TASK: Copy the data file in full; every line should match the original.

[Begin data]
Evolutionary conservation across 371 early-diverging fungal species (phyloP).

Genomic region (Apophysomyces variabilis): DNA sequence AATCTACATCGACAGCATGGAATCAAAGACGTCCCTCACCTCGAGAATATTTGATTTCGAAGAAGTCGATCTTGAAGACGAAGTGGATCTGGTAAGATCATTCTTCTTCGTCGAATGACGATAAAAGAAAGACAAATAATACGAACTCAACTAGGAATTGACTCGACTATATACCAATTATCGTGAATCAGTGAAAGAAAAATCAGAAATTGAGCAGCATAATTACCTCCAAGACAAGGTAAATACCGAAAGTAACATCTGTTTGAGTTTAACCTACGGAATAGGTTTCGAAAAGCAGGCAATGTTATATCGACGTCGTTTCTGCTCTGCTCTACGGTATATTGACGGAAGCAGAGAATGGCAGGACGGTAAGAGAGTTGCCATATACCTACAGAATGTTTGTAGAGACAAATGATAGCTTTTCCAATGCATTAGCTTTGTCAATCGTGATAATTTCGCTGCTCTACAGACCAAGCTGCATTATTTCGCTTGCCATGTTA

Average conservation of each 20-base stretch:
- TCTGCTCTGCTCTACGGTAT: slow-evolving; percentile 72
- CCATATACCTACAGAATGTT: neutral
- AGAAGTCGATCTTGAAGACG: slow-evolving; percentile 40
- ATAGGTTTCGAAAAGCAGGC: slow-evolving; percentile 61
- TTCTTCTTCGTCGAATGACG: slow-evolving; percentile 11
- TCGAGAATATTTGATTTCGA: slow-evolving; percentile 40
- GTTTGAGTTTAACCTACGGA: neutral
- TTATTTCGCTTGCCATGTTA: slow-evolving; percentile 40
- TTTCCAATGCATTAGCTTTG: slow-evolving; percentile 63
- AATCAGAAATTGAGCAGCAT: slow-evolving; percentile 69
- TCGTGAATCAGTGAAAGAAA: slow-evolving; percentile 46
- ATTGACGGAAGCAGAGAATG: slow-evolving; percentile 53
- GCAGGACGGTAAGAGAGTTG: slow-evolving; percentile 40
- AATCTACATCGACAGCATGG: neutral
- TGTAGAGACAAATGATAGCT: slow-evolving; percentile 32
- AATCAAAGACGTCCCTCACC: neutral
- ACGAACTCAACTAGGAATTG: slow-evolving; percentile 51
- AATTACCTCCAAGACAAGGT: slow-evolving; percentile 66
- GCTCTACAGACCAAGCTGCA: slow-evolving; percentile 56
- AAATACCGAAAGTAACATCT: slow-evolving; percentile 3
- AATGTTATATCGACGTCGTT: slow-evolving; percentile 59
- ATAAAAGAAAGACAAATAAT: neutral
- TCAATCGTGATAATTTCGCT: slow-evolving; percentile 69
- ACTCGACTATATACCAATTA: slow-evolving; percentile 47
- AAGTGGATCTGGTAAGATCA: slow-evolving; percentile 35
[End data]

Evolutionary conservation across 371 early-diverging fungal species (phyloP).

Genomic region (Apophysomyces variabilis): DNA sequence AATCTACATCGACAGCATGGAATCAAAGACGTCCCTCACCTCGAGAATATTTGATTTCGAAGAAGTCGATCTTGAAGACGAAGTGGATCTGGTAAGATCATTCTTCTTCGTCGAATGACGATAAAAGAAAGACAAATAATACGAACTCAACTAGGAATTGACTCGACTATATACCAATTATCGTGAATCAGTGAAAGAAAAATCAGAAATTGAGCAGCATAATTACCTCCAAGACAAGGTAAATACCGAAAGTAACATCTGTTTGAGTTTAACCTACGGAATAGGTTTCGAAAAGCAGGCAATGTTATATCGACGTCGTTTCTGCTCTGCTCTACGGTATATTGACGGAAGCAGAGAATGGCAGGACGGTAAGAGAGTTGCCATATACCTACAGAATGTTTGTAGAGACAAATGATAGCTTTTCCAATGCATTAGCTTTGTCAATCGTGATAATTTCGCTGCTCTACAGACCAAGCTGCATTATTTCGCTTGCCATGTTA

Average conservation of each 20-base stretch:
- TCTGCTCTGCTCTACGGTAT: slow-evolving; percentile 72
- CCATATACCTACAGAATGTT: neutral
- AGAAGTCGATCTTGAAGACG: slow-evolving; percentile 40
- ATAGGTTTCGAAAAGCAGGC: slow-evolving; percentile 61
- TTCTTCTTCGTCGAATGACG: slow-evolving; percentile 11
- TCGAGAATATTTGATTTCGA: slow-evolving; percentile 40
- GTTTGAGTTTAACCTACGGA: neutral
- TTATTTCGCTTGCCATGTTA: slow-evolving; percentile 40
- TTTCCAATGCATTAGCTTTG: slow-evolving; percentile 63
- AATCAGAAATTGAGCAGCAT: slow-evolving; percentile 69
- TCGTGAATCAGTGAAAGAAA: slow-evolving; percentile 46
- ATTGACGGAAGCAGAGAATG: slow-evolving; percentile 53
- GCAGGACGGTAAGAGAGTTG: slow-evolving; percentile 40
- AATCTACATCGACAGCATGG: neutral
- TGTAGAGACAAATGATAGCT: slow-evolving; percentile 32
- AATCAAAGACGTCCCTCACC: neutral
- ACGAACTCAACTAGGAATTG: slow-evolving; percentile 51
- AATTACCTCCAAGACAAGGT: slow-evolving; percentile 66
- GCTCTACAGACCAAGCTGCA: slow-evolving; percentile 56
- AAATACCGAAAGTAACATCT: slow-evolving; percentile 3
- AATGTTATATCGACGTCGTT: slow-evolving; percentile 59
- ATAAAAGAAAGACAAATAAT: neutral
- TCAATCGTGATAATTTCGCT: slow-evolving; percentile 69
- ACTCGACTATATACCAATTA: slow-evolving; percentile 47
- AAGTGGATCTGGTAAGATCA: slow-evolving; percentile 35